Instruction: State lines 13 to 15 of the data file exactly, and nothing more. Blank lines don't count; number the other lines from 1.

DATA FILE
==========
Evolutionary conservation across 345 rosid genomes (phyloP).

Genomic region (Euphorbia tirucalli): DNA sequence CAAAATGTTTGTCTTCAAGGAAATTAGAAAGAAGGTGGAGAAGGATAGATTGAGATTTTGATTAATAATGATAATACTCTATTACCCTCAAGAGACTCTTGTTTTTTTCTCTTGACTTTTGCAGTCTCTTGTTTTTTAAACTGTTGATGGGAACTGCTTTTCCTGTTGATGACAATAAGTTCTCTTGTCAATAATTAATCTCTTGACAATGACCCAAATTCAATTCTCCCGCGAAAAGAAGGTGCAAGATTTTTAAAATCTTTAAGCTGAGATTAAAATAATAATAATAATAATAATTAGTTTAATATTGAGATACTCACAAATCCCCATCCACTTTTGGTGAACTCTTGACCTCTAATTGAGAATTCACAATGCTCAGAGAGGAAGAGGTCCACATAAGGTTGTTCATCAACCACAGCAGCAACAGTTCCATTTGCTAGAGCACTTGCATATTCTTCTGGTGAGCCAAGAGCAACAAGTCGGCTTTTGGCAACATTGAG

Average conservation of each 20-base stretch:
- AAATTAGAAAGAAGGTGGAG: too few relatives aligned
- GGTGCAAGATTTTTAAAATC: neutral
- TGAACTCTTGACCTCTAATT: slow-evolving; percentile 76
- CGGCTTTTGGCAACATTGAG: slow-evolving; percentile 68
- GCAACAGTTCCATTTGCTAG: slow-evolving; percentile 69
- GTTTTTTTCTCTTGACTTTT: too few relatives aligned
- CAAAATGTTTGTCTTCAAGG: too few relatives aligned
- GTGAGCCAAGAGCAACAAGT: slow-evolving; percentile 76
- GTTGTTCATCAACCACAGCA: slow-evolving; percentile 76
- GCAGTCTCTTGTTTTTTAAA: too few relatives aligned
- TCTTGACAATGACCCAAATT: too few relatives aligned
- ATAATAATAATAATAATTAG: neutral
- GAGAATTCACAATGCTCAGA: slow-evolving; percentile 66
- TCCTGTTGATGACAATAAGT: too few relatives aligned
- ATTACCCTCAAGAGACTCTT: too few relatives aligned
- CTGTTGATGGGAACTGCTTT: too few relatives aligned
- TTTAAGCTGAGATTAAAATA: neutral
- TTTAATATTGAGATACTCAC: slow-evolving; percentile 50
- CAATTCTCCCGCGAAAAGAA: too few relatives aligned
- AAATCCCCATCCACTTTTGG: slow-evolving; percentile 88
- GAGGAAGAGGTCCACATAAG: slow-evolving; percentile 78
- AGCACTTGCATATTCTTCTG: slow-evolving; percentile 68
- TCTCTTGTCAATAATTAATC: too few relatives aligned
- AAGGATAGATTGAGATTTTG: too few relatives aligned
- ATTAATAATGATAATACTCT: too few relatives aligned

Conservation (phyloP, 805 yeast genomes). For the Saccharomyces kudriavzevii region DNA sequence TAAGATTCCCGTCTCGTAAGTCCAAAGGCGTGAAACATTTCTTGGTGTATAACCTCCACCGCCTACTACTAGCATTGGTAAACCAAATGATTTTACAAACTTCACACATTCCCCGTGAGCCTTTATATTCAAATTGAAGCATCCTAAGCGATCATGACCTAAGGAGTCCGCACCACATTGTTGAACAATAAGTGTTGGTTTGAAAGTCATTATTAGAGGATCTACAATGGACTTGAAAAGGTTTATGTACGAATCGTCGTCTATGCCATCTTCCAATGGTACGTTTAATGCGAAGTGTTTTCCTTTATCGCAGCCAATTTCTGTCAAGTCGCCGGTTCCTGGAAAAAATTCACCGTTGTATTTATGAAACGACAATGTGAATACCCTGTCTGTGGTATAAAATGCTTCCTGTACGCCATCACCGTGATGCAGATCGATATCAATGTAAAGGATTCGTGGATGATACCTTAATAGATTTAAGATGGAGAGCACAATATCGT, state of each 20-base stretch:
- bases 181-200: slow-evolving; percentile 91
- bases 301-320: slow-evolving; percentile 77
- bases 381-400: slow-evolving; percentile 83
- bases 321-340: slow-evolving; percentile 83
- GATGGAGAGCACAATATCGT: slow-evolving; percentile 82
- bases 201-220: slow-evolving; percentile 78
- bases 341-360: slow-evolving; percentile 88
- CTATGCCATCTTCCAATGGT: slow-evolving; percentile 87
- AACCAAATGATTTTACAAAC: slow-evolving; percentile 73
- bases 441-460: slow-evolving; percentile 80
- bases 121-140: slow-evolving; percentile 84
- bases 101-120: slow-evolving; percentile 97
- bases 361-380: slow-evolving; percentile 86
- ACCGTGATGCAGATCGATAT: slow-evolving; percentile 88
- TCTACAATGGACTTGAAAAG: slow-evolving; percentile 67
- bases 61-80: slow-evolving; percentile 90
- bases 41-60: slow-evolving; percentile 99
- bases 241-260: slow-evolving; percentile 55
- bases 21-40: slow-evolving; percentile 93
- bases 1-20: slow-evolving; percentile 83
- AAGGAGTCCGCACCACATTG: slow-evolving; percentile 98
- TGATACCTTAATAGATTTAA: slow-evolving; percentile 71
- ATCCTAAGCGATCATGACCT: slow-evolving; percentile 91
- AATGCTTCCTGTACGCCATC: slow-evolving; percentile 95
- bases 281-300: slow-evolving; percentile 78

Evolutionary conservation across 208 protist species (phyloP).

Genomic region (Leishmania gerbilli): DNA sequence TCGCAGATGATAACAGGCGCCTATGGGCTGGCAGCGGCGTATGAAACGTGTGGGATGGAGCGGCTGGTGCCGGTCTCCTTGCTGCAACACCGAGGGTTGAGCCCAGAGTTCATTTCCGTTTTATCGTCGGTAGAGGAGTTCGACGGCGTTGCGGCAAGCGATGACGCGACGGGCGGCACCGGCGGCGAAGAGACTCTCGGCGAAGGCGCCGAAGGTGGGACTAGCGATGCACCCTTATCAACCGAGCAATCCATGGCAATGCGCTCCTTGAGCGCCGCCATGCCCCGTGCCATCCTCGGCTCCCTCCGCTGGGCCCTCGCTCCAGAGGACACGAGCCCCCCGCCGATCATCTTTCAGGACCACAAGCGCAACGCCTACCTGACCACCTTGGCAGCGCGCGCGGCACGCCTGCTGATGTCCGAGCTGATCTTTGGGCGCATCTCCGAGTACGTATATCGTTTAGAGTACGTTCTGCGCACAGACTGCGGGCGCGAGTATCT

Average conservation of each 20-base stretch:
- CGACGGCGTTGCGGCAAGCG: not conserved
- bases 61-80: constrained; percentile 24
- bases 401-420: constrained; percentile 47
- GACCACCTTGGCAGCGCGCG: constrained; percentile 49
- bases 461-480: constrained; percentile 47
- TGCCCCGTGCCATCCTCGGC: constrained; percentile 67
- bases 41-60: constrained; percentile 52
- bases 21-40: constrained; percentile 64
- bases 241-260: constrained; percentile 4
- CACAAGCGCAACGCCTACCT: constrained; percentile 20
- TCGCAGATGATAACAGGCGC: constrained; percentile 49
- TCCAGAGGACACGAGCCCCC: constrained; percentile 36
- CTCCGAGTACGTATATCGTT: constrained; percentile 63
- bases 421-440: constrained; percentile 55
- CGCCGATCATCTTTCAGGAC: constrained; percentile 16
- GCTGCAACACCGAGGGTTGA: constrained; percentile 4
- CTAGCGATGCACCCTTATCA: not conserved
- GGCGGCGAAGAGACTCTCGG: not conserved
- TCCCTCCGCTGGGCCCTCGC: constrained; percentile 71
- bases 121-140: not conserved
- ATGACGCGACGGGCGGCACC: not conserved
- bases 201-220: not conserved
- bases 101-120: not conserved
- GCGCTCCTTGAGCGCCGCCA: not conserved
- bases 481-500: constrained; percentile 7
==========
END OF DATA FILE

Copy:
- GCAGTCTCTTGTTTTTTAAA: too few relatives aligned
- TCTTGACAATGACCCAAATT: too few relatives aligned
- ATAATAATAATAATAATTAG: neutral